URL shorteners like is.gd, bit.ly and TinyURL are used worldwide for shortening the longest of links. However, the whole concept of URL shortening is more dangerous than any loophole in software supplying your daily anti-spam needs. Why? Well, domainnames are harder to blacklist if they're hidden behind a service that 301's the request to the Provider of Maliciousness.
The real danger
Of course it sucks when the current anti-spam techniques are no longer sufficient as URL shorteners are so easy to hide behind. It is however not the biggest problem there is with URL shorteners. Why? While you can't link an url shortening service towards executables or archives, you can make a script that automatically submits it for downloading. That script can be shortened by pretty much all services. You'll never know whats behind door number one when you click on it. For example, this url:
Is pretty straight forward. You know you're going to download a ZIP archive, and you know where it comes from. And then this example:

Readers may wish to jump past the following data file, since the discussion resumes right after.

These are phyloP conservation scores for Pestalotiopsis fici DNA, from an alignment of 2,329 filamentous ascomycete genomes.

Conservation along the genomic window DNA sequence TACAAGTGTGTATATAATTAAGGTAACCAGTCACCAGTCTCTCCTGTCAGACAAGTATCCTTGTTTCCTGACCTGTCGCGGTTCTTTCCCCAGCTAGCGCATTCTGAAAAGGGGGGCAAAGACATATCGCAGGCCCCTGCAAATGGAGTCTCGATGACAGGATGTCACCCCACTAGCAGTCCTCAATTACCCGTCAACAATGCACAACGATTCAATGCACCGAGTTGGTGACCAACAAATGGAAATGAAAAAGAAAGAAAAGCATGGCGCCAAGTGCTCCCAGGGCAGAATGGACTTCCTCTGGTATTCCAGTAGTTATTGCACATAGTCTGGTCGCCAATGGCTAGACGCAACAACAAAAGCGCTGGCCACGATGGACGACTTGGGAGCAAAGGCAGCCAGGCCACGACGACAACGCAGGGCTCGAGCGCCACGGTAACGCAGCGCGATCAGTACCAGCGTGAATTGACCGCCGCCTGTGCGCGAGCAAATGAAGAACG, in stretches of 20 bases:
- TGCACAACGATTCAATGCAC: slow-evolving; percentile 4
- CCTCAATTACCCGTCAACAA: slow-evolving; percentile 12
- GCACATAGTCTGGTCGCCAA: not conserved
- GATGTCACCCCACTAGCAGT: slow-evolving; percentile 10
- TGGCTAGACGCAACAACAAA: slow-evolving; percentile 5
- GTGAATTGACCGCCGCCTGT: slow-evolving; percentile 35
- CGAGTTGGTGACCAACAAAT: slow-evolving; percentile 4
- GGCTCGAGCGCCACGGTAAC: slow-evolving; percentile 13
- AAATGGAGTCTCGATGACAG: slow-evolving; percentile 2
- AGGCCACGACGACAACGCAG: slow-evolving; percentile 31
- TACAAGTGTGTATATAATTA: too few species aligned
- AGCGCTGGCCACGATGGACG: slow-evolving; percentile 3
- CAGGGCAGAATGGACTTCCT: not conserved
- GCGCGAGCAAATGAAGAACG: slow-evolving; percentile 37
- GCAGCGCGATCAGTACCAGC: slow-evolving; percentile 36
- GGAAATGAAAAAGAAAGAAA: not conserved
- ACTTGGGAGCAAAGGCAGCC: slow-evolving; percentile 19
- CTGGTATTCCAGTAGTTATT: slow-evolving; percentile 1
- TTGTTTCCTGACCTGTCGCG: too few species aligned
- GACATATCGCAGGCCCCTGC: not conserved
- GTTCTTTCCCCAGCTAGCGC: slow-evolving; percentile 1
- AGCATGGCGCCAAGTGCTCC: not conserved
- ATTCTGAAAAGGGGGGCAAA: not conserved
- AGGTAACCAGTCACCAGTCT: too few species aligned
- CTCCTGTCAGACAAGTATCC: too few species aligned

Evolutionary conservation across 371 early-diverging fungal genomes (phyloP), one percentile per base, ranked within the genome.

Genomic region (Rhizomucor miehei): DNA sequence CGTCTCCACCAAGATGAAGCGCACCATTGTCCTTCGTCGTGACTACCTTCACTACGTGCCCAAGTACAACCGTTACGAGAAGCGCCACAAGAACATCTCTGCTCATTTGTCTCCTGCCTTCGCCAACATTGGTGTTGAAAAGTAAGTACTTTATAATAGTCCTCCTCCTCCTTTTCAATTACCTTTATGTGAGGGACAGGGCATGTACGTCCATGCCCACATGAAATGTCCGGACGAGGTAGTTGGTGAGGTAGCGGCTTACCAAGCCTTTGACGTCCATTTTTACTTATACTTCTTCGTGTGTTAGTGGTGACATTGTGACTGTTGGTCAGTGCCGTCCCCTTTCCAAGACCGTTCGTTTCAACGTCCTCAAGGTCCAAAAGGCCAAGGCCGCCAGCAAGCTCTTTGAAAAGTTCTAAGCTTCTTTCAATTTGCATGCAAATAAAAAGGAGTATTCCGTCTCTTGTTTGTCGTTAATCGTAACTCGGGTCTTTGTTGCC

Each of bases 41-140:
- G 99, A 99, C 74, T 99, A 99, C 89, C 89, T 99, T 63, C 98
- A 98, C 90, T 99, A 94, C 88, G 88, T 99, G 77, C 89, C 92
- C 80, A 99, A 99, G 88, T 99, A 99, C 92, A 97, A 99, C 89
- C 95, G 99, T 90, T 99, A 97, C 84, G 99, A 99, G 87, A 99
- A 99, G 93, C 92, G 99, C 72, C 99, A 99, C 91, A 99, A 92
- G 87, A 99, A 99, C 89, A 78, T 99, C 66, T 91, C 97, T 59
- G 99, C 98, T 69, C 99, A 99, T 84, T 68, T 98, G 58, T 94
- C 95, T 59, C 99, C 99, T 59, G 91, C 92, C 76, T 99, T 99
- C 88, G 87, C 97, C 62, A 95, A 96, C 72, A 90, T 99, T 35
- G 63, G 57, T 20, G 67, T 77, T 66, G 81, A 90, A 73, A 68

They all redirect to a script that submits a zip archive for downloading. Downloading is all it takes when a Malicious Douchebag is sending stuff around to exploit security issues with browsers and operating systems. This works for any browser on any platform, and is untraceable for current anti-spam software and browsers.
My advise? Anti-spam software should be updated to follow through on any 301 or 302 redirect headers. It should cross reference the given mime type and check for the Content-Disposition header. Besides that any url shortening service that doesn't do this as well, should be put on blacklists along with viagra-is-bloody-cheap-here.com and such.